The court's ruling is consistent with Halloway v State Farm Ins. Cos. (23 AD3d 617 [2005], lv denied 6 NY3d 708 [2006]), on which LIICO relies. In Halloway, the Appellate Division, Second Department held that the insurer's disclaimer, which was issued five months from the date of the accident but immediately after the completion of an investigation, was timely based on the objective need for the insurer's prior investigation. "[I]n view of the contradiction between [the insured's] alleged statement at the time of the accident as related by the plaintiffs' attorney, and [the insured's] subsequent denial that passengers were present and the police report, it was reasonable for [the insurer] to investigate the incident to determine, inter alia, whether the livery vehicle exclusion applied" (id. at 618). The holding in Halloway was a justified departure, based on the numerous inconsistencies in the insured's testimony and in the police report, from the general rule enunciated in Republic Franklin Ins. Co. (16 AD3d at 479) that "[w]hen in doubt, an insurer should issue a prompt disclaimer and then seek a declaratory judgment concerning its duty to defend or indemnify" (id. at 618). After deciding Halloway, the Appellate Division, Second Department applied Republic's "disclaim first" approach, albeit without citing to it, in Allstate Ins. Co. v Swinton (27 AD3d 462 [2006]). In Allstate, an insurer's 34-day delay in disclaiming coverage, based upon lack of notice of the accident and the fact that the driver was not listed as an insured driver, was held to be unreasonable as a matter of law. The Appellate Division stated that the insurer "could have immediately disclaimed based upon lack of notice and thereafter disclaimed in a separate letter on the additional ground that the driver was not listed as insured driver once that fact was ascertained" (id. at 463). Subsequent to Allstate, the Appellate Division, Second Department held in Tully Const. Co., Inc. v TIG Ins. Co. (43 AD3d 1150 [2007]), that a 42-day delay in the issuance of the disclaimer was reasonable in light of the discrepancies in the oral and written communications by the insured, warranting further investigation by the insurer, including obtaining a copy of the summons and complaint in the underlying action. The court acknowledges that investigation into issues affecting an insurer's decision whether to disclaim coverage obviously may excuse delay in notifying the insured of a disclaimer (see e.g. DeSantis Bros. v Allstate Ins. Co., 244 AD2d 183, 184 [1997] [delay reasonable because of need to review 500-page file and conduct legal research], lv denied 91 NY2d 808 [1998]; Aetna Cas. & Sur. Co. v Brice, 72 AD2d 927, 928-929 [1979] delay reasonable due to insurer's difficulty gathering evidence because all those involved in accident had been killed], affd 50 NY2d 958 [1980]). In the instant case, however, it bears repeating that the excluded use of the insured van as a livery vehicle was readily apparent upon LIICO's receipt of the complaint in the underlying action.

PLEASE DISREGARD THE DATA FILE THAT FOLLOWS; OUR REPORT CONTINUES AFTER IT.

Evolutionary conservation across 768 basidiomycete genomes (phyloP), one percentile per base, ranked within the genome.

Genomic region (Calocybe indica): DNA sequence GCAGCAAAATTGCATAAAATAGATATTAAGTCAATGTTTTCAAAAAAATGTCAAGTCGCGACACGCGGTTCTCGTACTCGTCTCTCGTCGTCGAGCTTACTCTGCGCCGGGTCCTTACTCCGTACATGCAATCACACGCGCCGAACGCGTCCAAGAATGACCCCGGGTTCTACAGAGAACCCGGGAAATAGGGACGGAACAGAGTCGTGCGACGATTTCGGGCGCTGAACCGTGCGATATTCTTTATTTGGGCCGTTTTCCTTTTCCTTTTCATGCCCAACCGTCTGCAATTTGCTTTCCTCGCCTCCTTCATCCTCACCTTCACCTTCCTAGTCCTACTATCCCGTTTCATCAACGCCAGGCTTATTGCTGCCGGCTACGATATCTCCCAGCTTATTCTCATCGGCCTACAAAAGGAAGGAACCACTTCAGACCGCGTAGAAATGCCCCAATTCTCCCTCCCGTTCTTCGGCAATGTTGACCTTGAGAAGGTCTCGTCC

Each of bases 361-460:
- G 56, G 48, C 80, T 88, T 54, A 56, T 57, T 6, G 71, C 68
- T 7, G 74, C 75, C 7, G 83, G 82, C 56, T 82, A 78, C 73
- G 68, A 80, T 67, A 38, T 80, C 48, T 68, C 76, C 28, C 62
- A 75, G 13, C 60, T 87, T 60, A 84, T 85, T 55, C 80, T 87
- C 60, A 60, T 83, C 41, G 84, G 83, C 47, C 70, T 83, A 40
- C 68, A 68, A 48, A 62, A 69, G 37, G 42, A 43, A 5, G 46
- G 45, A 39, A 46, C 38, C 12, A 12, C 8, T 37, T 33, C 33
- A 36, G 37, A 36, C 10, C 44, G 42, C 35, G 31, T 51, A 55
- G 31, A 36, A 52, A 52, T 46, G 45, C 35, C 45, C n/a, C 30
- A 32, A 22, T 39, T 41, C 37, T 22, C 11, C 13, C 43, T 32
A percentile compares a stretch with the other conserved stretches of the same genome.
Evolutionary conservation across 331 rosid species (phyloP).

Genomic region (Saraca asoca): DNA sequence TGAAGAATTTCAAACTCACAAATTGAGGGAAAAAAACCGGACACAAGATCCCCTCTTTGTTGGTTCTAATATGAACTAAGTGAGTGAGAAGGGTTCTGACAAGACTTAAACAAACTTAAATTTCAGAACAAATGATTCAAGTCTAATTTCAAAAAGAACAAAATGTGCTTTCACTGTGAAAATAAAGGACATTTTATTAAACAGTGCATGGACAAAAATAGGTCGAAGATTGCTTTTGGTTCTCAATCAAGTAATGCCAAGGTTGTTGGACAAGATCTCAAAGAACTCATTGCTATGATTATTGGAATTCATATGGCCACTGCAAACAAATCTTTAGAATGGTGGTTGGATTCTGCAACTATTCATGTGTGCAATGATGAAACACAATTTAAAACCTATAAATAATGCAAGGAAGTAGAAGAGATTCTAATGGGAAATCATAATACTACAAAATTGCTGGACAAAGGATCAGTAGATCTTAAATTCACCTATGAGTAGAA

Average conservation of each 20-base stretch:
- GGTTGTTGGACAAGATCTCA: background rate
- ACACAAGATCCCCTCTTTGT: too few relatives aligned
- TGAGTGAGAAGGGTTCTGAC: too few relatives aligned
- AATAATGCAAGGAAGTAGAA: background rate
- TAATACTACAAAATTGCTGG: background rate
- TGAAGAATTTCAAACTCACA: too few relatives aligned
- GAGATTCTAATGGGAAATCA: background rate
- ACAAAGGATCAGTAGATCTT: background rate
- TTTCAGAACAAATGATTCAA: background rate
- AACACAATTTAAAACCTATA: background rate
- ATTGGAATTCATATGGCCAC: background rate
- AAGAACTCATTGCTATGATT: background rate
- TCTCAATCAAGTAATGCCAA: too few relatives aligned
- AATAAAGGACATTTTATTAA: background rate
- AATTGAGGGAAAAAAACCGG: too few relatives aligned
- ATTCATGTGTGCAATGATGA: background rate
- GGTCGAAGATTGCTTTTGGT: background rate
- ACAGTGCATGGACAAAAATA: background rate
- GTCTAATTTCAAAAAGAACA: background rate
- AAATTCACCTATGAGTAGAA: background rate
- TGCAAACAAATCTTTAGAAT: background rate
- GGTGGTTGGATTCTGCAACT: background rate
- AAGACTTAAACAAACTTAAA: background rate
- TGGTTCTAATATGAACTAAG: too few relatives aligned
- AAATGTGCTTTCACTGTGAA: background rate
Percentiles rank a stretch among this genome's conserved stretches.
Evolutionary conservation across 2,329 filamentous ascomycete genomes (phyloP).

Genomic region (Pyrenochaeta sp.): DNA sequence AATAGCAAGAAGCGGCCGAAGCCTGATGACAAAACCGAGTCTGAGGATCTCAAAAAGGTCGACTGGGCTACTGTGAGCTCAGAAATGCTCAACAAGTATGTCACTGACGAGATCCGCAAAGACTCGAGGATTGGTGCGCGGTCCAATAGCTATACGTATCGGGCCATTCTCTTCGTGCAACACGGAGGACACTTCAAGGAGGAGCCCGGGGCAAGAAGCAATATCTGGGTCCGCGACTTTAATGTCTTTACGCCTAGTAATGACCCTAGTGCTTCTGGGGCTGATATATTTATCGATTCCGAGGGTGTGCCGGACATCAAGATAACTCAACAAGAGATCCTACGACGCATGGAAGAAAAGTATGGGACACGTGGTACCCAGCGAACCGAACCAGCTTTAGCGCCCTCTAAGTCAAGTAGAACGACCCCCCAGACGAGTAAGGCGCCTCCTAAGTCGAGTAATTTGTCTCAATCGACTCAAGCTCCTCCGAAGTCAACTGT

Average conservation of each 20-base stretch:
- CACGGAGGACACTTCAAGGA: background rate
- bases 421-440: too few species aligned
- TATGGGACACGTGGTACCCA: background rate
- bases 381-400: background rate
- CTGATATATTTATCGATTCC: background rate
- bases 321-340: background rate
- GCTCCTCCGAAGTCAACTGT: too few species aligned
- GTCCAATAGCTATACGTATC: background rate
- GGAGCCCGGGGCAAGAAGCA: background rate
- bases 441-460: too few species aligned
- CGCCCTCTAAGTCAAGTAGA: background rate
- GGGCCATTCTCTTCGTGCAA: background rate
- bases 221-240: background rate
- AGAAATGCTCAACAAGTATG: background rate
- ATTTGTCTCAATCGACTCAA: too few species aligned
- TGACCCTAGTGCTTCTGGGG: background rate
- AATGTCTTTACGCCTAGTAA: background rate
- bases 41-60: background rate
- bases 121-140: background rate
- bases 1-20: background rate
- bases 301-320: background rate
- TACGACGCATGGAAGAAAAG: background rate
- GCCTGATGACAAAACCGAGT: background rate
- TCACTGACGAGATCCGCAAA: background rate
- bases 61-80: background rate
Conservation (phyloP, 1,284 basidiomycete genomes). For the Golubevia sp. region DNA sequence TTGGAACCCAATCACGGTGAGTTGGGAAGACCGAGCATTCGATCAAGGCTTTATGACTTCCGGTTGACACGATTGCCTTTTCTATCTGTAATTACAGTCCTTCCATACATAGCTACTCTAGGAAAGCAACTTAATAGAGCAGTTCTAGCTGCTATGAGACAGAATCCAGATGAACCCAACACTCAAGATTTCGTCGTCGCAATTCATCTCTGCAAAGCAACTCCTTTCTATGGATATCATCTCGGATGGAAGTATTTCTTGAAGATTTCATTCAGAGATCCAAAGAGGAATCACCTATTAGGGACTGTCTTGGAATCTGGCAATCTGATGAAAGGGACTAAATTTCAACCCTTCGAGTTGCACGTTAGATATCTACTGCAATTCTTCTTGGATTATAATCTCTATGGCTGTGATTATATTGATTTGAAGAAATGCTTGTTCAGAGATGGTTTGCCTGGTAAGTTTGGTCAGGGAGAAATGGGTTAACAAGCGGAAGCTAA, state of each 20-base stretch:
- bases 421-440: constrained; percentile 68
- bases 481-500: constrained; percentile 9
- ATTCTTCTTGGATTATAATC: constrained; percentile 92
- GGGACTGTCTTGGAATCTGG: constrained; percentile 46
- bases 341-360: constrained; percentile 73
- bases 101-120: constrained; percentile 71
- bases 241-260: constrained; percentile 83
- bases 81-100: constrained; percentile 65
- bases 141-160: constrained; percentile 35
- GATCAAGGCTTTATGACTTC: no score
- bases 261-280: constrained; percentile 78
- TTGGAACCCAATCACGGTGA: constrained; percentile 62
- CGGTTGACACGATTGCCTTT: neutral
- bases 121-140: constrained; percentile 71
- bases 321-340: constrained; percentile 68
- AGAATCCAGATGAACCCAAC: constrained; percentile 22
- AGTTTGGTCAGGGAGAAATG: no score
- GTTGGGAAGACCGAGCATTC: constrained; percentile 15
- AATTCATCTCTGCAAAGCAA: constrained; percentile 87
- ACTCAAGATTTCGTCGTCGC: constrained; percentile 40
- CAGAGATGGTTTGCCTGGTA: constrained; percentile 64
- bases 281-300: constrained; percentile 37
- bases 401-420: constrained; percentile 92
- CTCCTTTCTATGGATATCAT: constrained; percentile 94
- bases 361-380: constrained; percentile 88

Commentary: I am mildly troubled by this decision. Liability insurers should be encouraged, not discouraged, to make contact with their insureds and ask, "Hey, is what this complaint says true?", rather than accepting the allegations as accurate and issuing uninvestigated disclaimers to their insureds, leaving them without defense or indemnification coverage. In 1991, the New York Court of Appeals held in Fitzpatrick v. American Honda Motor Co., Inc., that even in cases in which pleadings do not allege a covered occurrence, a liability insurer must defend its insured when it has actual knowledge of facts demonstrating that the lawsuit does involve such an occurrence. The "disclaim first" and investigate or DJ later rule potentially leads to a number of problems. Nonetheless, liability insurers should take note of what seems to have become a prevailing view in the First and Second Departments.

1 comment:

Anonymous said...

It's a lousy, stupid decision. Of what benefit is it to force an insurance company to disclaim right away, when a simple investigation might lead to a decision to provide coverage? This policy hurts both the insured and the insurer. This decision should be tossed out like an unruly drunk from a night club.